In a sense these CODELs to America would be like a Congressional hearing, except without the formality, and where the setting is part of information gathering process. Ask any man or woman who has run for President about what they learned about this country in the early stages of a campaign. The time spent in living rooms, back yards and diners in Iowa and New Hampshire or South Carolina provides a graduate level course on America and the people who really make it work.

Take any Member — let’s say Representative Mike Pence, a seven-term Republican from the sixth congressional district in Indiana — and have him spend a couple of days in the district of his political opposite — say Representative Gregory Meeks, a six-term Democrat who represents Queens in New York.

Pence — a conservative — hails from a largely white mostly rural agricultural district in the eastern part of the Hoosier state. It has lots of farmers and wide-open spaces. Meeks — a liberal from minority-majority Queens — has a district that is 100 percent urban. It has no wide-open spaces and no farmers. Think either one of these legislators know all that much about the other’s district and their constituents? I am going to go out on a limb and guess their knowledge barely scrapes past anecdotal.
Another example could pair Republican freshman South Dakota Representative Kristi Noem and 19-term California powerhouse Democrat Henry Waxman. Santa Monica meets Sioux Falls. How about Diane DeGette, eight-term liberal Democrat from Colorado, pairing off with Republican first-termer Tea Partying Tim Scott from South Carolina? Replicate these domestic CODEL’s to include the entire House of Representatives, and you would get a talent pool on Capitol Hill that just might be more well-rounded on the subject that is most important to all of us – America.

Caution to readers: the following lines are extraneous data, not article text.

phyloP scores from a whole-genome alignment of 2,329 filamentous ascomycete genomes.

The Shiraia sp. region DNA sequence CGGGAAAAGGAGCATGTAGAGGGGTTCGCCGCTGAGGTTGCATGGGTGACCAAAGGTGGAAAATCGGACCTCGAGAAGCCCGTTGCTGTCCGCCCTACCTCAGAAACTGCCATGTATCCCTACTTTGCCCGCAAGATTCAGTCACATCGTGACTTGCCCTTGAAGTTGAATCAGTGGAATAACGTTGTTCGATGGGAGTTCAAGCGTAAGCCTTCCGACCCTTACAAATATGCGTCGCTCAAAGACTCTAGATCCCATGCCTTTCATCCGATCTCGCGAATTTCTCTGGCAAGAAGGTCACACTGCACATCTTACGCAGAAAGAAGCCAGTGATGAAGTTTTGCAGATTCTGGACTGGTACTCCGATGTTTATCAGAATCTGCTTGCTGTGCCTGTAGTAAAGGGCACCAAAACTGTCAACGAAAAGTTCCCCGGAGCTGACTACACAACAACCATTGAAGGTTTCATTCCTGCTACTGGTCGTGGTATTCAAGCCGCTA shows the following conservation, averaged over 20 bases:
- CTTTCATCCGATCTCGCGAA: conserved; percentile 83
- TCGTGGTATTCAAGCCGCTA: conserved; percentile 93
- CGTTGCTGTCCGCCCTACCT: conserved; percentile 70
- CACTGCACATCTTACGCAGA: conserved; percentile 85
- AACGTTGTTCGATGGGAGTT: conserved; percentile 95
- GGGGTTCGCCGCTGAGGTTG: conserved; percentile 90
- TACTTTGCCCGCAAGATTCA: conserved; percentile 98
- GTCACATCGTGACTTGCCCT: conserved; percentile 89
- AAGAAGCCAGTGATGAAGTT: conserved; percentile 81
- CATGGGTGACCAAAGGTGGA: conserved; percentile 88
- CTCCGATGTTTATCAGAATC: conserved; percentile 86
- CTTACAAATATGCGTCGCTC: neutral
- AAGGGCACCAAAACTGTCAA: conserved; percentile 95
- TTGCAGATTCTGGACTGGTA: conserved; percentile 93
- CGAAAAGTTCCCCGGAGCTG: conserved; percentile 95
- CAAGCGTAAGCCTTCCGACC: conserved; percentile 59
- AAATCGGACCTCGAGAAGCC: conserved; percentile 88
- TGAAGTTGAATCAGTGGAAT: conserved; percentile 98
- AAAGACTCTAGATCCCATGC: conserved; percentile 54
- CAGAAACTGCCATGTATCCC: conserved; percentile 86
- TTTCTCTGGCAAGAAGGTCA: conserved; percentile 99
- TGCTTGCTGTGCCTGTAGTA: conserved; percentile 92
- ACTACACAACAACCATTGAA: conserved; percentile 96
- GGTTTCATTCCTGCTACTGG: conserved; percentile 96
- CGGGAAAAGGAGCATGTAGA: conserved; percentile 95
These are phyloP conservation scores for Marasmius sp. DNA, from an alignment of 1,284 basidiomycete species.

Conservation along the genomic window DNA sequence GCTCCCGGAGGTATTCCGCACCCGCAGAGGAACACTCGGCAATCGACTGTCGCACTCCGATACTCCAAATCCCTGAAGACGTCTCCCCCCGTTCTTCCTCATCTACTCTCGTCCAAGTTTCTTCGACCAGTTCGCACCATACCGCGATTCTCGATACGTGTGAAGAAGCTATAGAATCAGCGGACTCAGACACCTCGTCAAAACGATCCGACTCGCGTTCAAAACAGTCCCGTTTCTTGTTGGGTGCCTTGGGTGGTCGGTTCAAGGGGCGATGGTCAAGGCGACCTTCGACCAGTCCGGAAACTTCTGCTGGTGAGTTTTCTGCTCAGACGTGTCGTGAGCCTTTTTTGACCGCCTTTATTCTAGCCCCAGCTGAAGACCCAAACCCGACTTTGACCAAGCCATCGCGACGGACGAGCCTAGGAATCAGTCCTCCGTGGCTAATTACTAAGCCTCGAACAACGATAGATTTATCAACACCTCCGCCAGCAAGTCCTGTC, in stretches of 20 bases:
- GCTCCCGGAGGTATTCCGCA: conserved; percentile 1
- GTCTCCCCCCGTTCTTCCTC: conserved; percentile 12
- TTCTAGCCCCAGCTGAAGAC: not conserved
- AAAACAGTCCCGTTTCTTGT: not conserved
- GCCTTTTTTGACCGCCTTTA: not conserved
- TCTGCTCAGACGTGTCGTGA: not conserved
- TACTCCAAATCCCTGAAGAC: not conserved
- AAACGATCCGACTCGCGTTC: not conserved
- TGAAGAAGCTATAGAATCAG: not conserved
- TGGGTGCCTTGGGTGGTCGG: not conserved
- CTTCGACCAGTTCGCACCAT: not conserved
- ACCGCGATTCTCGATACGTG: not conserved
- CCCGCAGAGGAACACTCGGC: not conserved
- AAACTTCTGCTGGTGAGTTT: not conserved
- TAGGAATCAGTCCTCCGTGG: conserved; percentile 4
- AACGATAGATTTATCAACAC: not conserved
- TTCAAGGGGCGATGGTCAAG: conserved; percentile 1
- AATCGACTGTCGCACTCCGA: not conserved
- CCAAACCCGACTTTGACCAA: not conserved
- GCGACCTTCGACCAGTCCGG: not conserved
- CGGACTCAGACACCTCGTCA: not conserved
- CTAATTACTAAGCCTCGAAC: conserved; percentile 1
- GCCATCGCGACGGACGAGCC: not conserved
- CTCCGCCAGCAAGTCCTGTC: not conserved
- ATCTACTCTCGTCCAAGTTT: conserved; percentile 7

How about Diane DeGette, eight-term liberal Democrat from Colorado, pairing off with Republican first-termer Tea Partying Tim Scott from South Carolina?

Who’ll decide who goes where? Let’s try a non-partisan, good-government organization to determine the matchups. The pairings should not be determined by Congress because — well, we all know why.

Individuals change the longer they remain in public office. And I don’t necessarily mean that in the pejorative. It’s just that the demands of public office these days are an all-consuming commitment of time and energy. Couple that with the need to constantly raise money, to meet with constituents and lobbyists, and to tend to party matters, and it’s no wonder that the worlds created for Members of Congress tend be insular echo chambers. If you are doing all of that, all of the time, just how much do you really know about the rest of America?

In listening to the cacophony that emanates from the Capitol, this American has concluded the answer to that question is not much — which is why it might be as good a time as any for Members of Congress to do something out of the ordinary.

Visit the country they are trying to lead.

Jim Murtha is a member of The Ripon Society’s editorial board and Board of Directors. He is also Managing Partner of the National Field Resource Network.